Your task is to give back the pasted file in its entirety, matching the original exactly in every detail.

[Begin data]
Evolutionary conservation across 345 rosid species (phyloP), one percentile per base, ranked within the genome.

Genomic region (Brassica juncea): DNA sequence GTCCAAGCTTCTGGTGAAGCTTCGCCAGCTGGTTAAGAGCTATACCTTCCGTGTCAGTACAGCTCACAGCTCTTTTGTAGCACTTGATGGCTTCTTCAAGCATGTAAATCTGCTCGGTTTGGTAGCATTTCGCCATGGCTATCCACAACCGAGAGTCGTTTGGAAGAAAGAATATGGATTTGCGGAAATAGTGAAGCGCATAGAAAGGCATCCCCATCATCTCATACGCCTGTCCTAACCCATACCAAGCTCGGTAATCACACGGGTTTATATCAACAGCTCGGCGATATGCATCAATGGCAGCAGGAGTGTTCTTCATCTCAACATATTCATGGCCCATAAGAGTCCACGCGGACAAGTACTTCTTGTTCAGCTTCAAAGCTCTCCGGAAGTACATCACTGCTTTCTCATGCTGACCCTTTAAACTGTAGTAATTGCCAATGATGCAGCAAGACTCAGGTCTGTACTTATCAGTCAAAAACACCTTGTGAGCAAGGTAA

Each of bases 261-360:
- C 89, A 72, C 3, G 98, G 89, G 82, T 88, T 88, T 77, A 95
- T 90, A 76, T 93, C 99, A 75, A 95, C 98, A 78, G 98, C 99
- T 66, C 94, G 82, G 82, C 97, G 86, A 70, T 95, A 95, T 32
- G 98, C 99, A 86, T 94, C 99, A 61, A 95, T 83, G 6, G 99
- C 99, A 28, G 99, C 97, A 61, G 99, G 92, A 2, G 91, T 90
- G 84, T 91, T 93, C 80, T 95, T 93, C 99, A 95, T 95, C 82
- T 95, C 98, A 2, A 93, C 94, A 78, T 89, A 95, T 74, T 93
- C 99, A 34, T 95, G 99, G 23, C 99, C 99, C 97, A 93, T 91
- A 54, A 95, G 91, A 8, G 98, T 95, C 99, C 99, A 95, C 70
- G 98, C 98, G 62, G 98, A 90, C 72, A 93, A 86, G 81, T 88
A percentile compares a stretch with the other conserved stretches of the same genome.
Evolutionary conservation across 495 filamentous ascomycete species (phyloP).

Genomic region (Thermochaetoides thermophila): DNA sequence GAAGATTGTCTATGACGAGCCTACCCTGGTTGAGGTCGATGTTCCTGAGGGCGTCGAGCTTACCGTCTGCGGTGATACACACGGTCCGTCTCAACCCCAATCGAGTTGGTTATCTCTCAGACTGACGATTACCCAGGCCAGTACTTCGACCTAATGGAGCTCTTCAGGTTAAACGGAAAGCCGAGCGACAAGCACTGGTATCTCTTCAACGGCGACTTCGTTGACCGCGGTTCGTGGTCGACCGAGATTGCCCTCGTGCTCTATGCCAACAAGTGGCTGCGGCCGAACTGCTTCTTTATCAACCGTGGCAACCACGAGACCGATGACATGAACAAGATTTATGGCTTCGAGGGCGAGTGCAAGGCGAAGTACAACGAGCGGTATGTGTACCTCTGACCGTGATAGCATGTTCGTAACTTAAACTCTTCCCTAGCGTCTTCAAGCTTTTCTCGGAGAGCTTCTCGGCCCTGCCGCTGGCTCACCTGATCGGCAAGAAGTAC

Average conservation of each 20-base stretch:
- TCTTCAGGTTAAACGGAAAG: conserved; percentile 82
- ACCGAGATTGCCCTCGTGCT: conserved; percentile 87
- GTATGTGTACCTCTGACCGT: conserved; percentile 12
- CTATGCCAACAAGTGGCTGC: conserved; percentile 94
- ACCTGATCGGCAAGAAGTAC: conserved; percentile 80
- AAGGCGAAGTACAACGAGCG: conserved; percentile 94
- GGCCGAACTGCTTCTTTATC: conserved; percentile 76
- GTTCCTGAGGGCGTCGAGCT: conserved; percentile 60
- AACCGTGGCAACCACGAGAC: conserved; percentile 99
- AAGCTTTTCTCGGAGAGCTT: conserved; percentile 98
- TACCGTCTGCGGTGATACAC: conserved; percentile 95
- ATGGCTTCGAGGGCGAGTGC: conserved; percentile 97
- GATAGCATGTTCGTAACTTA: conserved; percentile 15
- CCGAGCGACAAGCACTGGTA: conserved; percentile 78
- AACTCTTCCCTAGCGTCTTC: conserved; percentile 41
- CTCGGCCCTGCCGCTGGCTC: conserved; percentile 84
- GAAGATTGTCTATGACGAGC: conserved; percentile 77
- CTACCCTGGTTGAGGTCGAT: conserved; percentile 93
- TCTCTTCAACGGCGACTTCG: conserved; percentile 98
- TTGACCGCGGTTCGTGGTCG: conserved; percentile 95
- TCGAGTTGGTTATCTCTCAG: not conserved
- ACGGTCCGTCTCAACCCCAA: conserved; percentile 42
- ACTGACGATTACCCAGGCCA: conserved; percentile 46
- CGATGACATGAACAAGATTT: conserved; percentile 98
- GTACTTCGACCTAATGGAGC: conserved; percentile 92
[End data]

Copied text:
Evolutionary conservation across 345 rosid species (phyloP), one percentile per base, ranked within the genome.

Genomic region (Brassica juncea): DNA sequence GTCCAAGCTTCTGGTGAAGCTTCGCCAGCTGGTTAAGAGCTATACCTTCCGTGTCAGTACAGCTCACAGCTCTTTTGTAGCACTTGATGGCTTCTTCAAGCATGTAAATCTGCTCGGTTTGGTAGCATTTCGCCATGGCTATCCACAACCGAGAGTCGTTTGGAAGAAAGAATATGGATTTGCGGAAATAGTGAAGCGCATAGAAAGGCATCCCCATCATCTCATACGCCTGTCCTAACCCATACCAAGCTCGGTAATCACACGGGTTTATATCAACAGCTCGGCGATATGCATCAATGGCAGCAGGAGTGTTCTTCATCTCAACATATTCATGGCCCATAAGAGTCCACGCGGACAAGTACTTCTTGTTCAGCTTCAAAGCTCTCCGGAAGTACATCACTGCTTTCTCATGCTGACCCTTTAAACTGTAGTAATTGCCAATGATGCAGCAAGACTCAGGTCTGTACTTATCAGTCAAAAACACCTTGTGAGCAAGGTAA

Each of bases 261-360:
- C 89, A 72, C 3, G 98, G 89, G 82, T 88, T 88, T 77, A 95
- T 90, A 76, T 93, C 99, A 75, A 95, C 98, A 78, G 98, C 99
- T 66, C 94, G 82, G 82, C 97, G 86, A 70, T 95, A 95, T 32
- G 98, C 99, A 86, T 94, C 99, A 61, A 95, T 83, G 6, G 99
- C 99, A 28, G 99, C 97, A 61, G 99, G 92, A 2, G 91, T 90
- G 84, T 91, T 93, C 80, T 95, T 93, C 99, A 95, T 95, C 82
- T 95, C 98, A 2, A 93, C 94, A 78, T 89, A 95, T 74, T 93
- C 99, A 34, T 95, G 99, G 23, C 99, C 99, C 97, A 93, T 91
- A 54, A 95, G 91, A 8, G 98, T 95, C 99, C 99, A 95, C 70
- G 98, C 98, G 62, G 98, A 90, C 72, A 93, A 86, G 81, T 88
A percentile compares a stretch with the other conserved stretches of the same genome.
Evolutionary conservation across 495 filamentous ascomycete species (phyloP).

Genomic region (Thermochaetoides thermophila): DNA sequence GAAGATTGTCTATGACGAGCCTACCCTGGTTGAGGTCGATGTTCCTGAGGGCGTCGAGCTTACCGTCTGCGGTGATACACACGGTCCGTCTCAACCCCAATCGAGTTGGTTATCTCTCAGACTGACGATTACCCAGGCCAGTACTTCGACCTAATGGAGCTCTTCAGGTTAAACGGAAAGCCGAGCGACAAGCACTGGTATCTCTTCAACGGCGACTTCGTTGACCGCGGTTCGTGGTCGACCGAGATTGCCCTCGTGCTCTATGCCAACAAGTGGCTGCGGCCGAACTGCTTCTTTATCAACCGTGGCAACCACGAGACCGATGACATGAACAAGATTTATGGCTTCGAGGGCGAGTGCAAGGCGAAGTACAACGAGCGGTATGTGTACCTCTGACCGTGATAGCATGTTCGTAACTTAAACTCTTCCCTAGCGTCTTCAAGCTTTTCTCGGAGAGCTTCTCGGCCCTGCCGCTGGCTCACCTGATCGGCAAGAAGTAC

Average conservation of each 20-base stretch:
- TCTTCAGGTTAAACGGAAAG: conserved; percentile 82
- ACCGAGATTGCCCTCGTGCT: conserved; percentile 87
- GTATGTGTACCTCTGACCGT: conserved; percentile 12
- CTATGCCAACAAGTGGCTGC: conserved; percentile 94
- ACCTGATCGGCAAGAAGTAC: conserved; percentile 80
- AAGGCGAAGTACAACGAGCG: conserved; percentile 94
- GGCCGAACTGCTTCTTTATC: conserved; percentile 76
- GTTCCTGAGGGCGTCGAGCT: conserved; percentile 60
- AACCGTGGCAACCACGAGAC: conserved; percentile 99
- AAGCTTTTCTCGGAGAGCTT: conserved; percentile 98
- TACCGTCTGCGGTGATACAC: conserved; percentile 95
- ATGGCTTCGAGGGCGAGTGC: conserved; percentile 97
- GATAGCATGTTCGTAACTTA: conserved; percentile 15
- CCGAGCGACAAGCACTGGTA: conserved; percentile 78
- AACTCTTCCCTAGCGTCTTC: conserved; percentile 41
- CTCGGCCCTGCCGCTGGCTC: conserved; percentile 84
- GAAGATTGTCTATGACGAGC: conserved; percentile 77
- CTACCCTGGTTGAGGTCGAT: conserved; percentile 93
- TCTCTTCAACGGCGACTTCG: conserved; percentile 98
- TTGACCGCGGTTCGTGGTCG: conserved; percentile 95
- TCGAGTTGGTTATCTCTCAG: not conserved
- ACGGTCCGTCTCAACCCCAA: conserved; percentile 42
- ACTGACGATTACCCAGGCCA: conserved; percentile 46
- CGATGACATGAACAAGATTT: conserved; percentile 98
- GTACTTCGACCTAATGGAGC: conserved; percentile 92